Department of English

O'Dowd Hall, Room 544
586 Pioneer Drive
Rochester, MI 48309-4482
(location map)
(248) 370-2250
fax: (248) 370-4429

Christopher Apap

A head shot of Chris Apap.

Special Lecturer

Christopher Apap’s area of expertise, broadly speaking, is the literature of the Americas in the eighteenth and nineteenth centuries; he has published and presented about a wide variety of different genres in that era, including novels, poetry, slave narratives, political speeches, geography textbooks, sermons and didactic tracts. Most recently, as a result of his work teaching across the curriculum at Oakland University, his work has ranged into contemporary American topics, including cultural geographies and ethical mapping, with a particular interest in ethnic literature in the late twentieth and early twenty-first centuries.


B.A. Wayne State University
M.A. & Ph.D. New York University



The Genius of Place: The Geographic Imagination in the Early Republic (University of Massachusetts Press: 2016)

Articles and Chapters

“Jhumpa Lahiri’s “Sexy” and the Ethical Mapping of Subjectivity,” MELUS: Multi-Ethnic Literature of the United States 41.2 (2016)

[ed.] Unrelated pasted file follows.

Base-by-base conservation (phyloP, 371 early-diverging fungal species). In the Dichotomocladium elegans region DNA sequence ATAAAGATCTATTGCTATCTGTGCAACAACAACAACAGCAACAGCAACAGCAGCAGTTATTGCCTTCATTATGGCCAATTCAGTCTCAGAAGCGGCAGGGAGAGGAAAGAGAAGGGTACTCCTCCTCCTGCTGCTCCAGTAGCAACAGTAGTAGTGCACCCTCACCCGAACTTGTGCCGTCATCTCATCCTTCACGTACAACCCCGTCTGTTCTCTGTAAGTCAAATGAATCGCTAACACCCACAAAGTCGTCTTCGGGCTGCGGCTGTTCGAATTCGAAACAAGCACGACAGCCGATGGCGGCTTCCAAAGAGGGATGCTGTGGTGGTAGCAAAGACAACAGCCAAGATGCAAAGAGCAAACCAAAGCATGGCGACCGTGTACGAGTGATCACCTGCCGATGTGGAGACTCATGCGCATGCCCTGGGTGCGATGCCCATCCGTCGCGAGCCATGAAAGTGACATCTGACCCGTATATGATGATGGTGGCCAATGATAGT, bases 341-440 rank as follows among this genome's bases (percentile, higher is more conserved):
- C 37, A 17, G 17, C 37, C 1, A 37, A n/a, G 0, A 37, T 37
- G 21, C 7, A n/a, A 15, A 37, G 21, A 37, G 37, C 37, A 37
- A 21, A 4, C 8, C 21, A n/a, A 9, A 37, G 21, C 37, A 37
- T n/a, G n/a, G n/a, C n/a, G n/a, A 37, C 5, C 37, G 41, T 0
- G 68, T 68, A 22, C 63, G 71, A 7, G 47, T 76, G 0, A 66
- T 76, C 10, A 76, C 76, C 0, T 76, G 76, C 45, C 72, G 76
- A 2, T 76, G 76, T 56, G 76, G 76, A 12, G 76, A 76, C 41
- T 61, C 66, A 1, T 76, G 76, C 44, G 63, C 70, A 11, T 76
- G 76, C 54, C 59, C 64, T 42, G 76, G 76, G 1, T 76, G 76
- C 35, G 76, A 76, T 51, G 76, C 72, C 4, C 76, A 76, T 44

“(Ir)responsible Acts:  The Transatlantic Dialogues of William Godwin and Charles Brockden Brown” in Transatlantic Sensations, ed. John Barton and Jennifer Phegley (essay collection; Ashgate Press: 2012).

“‘Let no man of us budge one step’: David Walker and the Rhetoric of African American Emplacement,” in Early American Literature 46.2 (2011)

“The Genius of Latitude: Daniel Webster and the Geographical Imagination in Early America,” Journal of the Early Republic 30.2 (2010)

“Caught Between Two Opinions: Africans, Europeans and Indians in Olaudah Equiano's Interesting Narrative," Comparative American Studies 4.1 (2006)

Selected Recent Courses

AMS 3000: The Western

AMS 3000: The Civil War in the American Imagination

ENG 1500: Literature of Ethnic America

ENG 1700: Modern/Contemporary Literature

ENG 1800: World Literature

ENG 2500: American Literature

ENG 3400: Early American Literature

ENG 3900: American Romance

H C 2020: Moby-Dick & American Culture

H C 2040: The Civil War in the American Imagination